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What symptoms may indicate a need to contact my doctor about my period?

Diana Meeks
Diana Meeks on behalf of Sigma Nursing
Family Practitioner
A woman's periods (menses) may vary over time depending on factors such as age, stress, hormonal influences, medications, and other health issues. If you are not using hormonal medications, such as contraceptive pills, injections, implants, or intrauterine devices; you should expect to have a period each month or so. In this case, failure to have a period every month or so for a few months may indicate a need to see your provider. Whether you are using hormones or not, bleeding more than a week a month or having bleeding that soaks a pad or tampon in less than an hour or two might indicate a problem that your provider could diagnose, and manage, to prevent additional health problems. If a woman is past menopause (at least 12 months with no period, usually in her 50s), any bleeding that comes after the menopause is not a true period and needs to be discussed with a provider due to increased cancer risk.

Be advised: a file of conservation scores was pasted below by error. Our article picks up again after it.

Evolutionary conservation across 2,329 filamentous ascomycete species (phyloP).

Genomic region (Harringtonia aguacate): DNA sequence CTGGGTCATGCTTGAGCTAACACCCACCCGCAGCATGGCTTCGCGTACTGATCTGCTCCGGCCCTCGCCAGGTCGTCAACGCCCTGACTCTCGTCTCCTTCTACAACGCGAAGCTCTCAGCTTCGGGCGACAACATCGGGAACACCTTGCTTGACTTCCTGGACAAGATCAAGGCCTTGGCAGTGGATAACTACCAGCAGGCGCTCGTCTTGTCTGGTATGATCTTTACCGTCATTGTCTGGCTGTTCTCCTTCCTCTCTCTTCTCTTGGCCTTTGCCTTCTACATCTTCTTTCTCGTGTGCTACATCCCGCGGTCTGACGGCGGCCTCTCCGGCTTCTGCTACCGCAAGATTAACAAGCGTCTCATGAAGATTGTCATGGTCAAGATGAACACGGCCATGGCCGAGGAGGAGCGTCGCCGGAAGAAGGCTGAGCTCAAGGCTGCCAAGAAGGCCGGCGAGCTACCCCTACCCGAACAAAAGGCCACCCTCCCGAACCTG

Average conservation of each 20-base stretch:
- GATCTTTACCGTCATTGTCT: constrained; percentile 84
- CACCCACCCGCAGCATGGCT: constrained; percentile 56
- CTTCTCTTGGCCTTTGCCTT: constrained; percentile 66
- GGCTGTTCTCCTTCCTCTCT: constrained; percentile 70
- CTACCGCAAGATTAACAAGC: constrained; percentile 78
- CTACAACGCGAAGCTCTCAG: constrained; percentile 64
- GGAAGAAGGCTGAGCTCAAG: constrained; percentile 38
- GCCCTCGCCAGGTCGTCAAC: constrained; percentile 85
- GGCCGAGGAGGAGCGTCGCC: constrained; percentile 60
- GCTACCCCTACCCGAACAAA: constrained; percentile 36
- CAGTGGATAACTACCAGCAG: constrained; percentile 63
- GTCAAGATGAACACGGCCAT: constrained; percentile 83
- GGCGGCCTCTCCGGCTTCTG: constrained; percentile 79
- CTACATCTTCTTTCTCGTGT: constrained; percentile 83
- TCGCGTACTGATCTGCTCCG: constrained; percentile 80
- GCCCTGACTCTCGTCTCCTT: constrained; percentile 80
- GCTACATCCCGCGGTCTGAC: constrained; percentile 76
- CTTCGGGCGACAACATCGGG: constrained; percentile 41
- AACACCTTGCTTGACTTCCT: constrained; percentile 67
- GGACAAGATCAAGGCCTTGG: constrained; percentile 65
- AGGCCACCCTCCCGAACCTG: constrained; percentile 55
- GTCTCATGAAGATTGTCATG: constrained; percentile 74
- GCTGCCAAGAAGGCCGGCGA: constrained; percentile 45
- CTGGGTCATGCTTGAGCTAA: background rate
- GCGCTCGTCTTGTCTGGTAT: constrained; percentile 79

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Important: This content reflects information from various individuals and organizations and may offer alternative or opposing points of view. It should not be used for medical advice, diagnosis or treatment. As always, you should consult with your healthcare provider about your specific health needs.